Many of the Ashmolean's galleries of Western art have recently undergone major redisplays. Why not come and see some of the new objects and collections on display this summer?
A new look for Dutch and Flemish Art
This gallery, which formerly focused on Dutch Art, has recently been transformed to include Flemish works of art from the 17th century. It houses paintings, furniture and ceramics which were created in the Netherlands, an area roughly covering modern-day Belgium and the Netherlands. The redeveloped gallery now tells the complete story of the Netherlands, showcasing Protestant Dutch works as well as Catholic Flemish art. Portraits and landscapes hang alongside genre scenes and religious subjects. Many of these paintings have not been shown for a long time, including a handful of paintings by the Antwerp master, David Teniers the Younger. Other highlights include works from the School of Rembrandt and a group of landscapes by Salomon van Ruysdael and his nephew Jacob van Ruisdael.
Frua-Valsecchi Collection Loans
Generous loans of important works of art from the private collection of Massimo and Francesca Valsecchi, built up over the last fifty years, have inspired beautiful new displays across the Ashmolean.
Landscape Oil Sketches
Two major collections of late 18th- and 19th-century landscape oil sketches are now on view, with works of art from the Frua-Valsecchi Collection now complementing those on long-term loan from the John and Charlotte Gere Collection. Both collections were predominantly formed at a time when there was little wider appreciation for the landscape oil sketch as an independent genre. Made before the age of Impressionism and typically undertaken as training exercises or personal studies, these sketches were painted out of doors, or retain the freshness of touch associated with landscapes painted on the spot. Such sketches were not originally intended for public display and tended to remain in the possession of the artists and their families. They rarely appeared on the commercial marketplace until much later.
Eighteenth Century Art
The rich collection of paintings on display in the new ‘Arts of the Eighteenth Century’ gallery includes works by some of the most celebrated European artists of the period; Reynolds, Gainsborough, and Hogarth in Britain, Watteau, Chardin and Vernet in France, and Tiepolo and Carriera in Italy. Shown together with a range of porcelain, ceramics and goldsmith’s work, the different media, genres, styles and schools on display in this gallery highlight the striking dynamism and diversity of European art during the eighteenth century. Works on loan from the Frua-Valsecchi Collection are integrated throughout the gallery, and have inspired the massed display of portrait and expressive heads on the west wall, which evokes the character of a private collector’s home.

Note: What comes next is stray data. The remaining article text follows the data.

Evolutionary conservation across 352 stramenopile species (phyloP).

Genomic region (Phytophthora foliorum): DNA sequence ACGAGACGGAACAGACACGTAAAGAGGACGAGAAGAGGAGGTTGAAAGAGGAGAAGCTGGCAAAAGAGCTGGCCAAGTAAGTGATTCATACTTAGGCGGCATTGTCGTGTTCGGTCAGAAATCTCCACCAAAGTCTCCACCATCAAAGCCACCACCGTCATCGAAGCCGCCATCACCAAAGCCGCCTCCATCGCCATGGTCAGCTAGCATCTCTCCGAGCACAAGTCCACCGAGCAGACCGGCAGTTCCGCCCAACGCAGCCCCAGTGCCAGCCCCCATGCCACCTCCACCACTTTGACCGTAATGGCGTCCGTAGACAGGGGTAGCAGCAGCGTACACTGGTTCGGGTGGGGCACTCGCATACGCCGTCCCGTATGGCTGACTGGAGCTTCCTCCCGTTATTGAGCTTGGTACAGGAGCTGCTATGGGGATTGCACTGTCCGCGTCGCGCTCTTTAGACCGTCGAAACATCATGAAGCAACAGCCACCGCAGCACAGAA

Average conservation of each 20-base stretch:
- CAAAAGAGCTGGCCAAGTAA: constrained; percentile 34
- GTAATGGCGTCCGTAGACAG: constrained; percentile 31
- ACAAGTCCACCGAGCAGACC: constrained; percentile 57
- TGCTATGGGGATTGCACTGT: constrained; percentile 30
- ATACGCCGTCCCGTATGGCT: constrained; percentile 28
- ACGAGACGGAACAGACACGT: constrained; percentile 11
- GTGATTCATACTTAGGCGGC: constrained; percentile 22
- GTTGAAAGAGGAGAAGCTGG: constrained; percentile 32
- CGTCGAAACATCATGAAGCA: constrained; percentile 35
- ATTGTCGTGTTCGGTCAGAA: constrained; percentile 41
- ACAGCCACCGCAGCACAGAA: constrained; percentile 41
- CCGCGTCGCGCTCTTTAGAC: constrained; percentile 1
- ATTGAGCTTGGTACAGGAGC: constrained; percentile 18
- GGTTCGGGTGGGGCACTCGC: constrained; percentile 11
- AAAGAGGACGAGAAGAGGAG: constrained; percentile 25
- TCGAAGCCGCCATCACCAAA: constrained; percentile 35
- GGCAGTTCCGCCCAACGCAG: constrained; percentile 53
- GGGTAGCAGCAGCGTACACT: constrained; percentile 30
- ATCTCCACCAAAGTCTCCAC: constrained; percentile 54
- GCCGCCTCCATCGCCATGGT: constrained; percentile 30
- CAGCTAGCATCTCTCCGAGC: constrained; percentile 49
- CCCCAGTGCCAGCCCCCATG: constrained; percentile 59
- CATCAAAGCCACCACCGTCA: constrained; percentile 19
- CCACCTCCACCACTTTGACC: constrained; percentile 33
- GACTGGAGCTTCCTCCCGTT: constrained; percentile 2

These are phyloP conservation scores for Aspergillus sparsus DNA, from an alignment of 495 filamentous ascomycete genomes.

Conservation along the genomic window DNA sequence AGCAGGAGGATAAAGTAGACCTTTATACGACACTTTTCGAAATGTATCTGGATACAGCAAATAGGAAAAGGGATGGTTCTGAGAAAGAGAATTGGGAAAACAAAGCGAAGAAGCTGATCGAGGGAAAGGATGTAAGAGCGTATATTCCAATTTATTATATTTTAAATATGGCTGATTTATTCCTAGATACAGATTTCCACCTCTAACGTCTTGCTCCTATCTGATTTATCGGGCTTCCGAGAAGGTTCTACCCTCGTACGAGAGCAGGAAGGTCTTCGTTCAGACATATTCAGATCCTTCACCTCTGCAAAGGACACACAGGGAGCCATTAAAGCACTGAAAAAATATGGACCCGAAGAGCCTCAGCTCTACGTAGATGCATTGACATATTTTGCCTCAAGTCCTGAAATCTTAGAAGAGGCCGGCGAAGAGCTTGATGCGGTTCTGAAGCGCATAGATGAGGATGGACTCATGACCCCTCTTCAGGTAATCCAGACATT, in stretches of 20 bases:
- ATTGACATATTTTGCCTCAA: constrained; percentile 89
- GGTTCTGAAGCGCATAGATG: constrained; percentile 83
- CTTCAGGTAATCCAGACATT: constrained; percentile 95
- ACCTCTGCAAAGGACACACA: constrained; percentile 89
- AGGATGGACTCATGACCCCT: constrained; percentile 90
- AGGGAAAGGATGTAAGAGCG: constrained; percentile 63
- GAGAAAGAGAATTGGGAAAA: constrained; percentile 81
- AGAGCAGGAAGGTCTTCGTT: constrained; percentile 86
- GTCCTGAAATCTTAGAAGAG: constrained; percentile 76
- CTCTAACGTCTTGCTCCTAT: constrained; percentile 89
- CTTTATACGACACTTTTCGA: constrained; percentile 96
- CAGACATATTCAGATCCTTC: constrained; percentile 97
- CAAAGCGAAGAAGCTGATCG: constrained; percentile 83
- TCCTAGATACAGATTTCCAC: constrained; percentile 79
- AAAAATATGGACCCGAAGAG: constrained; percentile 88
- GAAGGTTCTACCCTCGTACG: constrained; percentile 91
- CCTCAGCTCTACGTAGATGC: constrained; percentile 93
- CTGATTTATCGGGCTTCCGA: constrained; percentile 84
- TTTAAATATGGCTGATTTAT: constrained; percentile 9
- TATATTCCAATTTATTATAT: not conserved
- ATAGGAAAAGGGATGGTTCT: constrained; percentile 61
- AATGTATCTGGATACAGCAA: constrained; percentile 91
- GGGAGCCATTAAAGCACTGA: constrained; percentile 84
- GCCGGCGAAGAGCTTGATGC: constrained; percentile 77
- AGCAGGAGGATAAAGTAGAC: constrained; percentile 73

In this gallery an exciting new cross cultural display juxtaposes colourful ‘Favrille’ glass vases by the American designer Louis Comfort Tiffany (1848-1933) with a magnificent silk hanging embroidered with peacocks that was made in Japan during the same period. The Tiffany glass vases have been generously loaned from the Frua-Valsecchi Collection. Despite being made thousands of miles apart the glass and the Japanese embroidery harmonise together beautifully. The peacock feather motifs on the iridescent glass echo those meticulously embroidered on the hanging. Both the glass and the embroidery evoke the rich and intoxicating ‘artistic’ interiors of the late nineteenth and early twentieth centuries.
West meets East Gallery
Exciting new displays in this crossing-cultures gallery include an ‘aviary’ of porcelain and enamel birds from Germany, China and Japan. This includes a magnificent eagle and an owl from Augustus the Strong’s celebrated porcelain menagerie in Dresden. In the year marking the 300th birthday of Thomas Chippendale, a particularly appropriate new addition is an elegant bedside bookcase made by Chippendale for celebrated actor David Garrick and decorated in the fashionable chinoiserie taste of the 1770s. This has been generously lent by the Frua-Valsecchi Collection. Newly added paintings in this Gallery include an 1850s view of the famous Bund in Shanghai, long before its iconic art deco buildings were conceived and the long-term loan of a rare 17th-century view of Brazil by Frans Post, the first European artist to paint South America.
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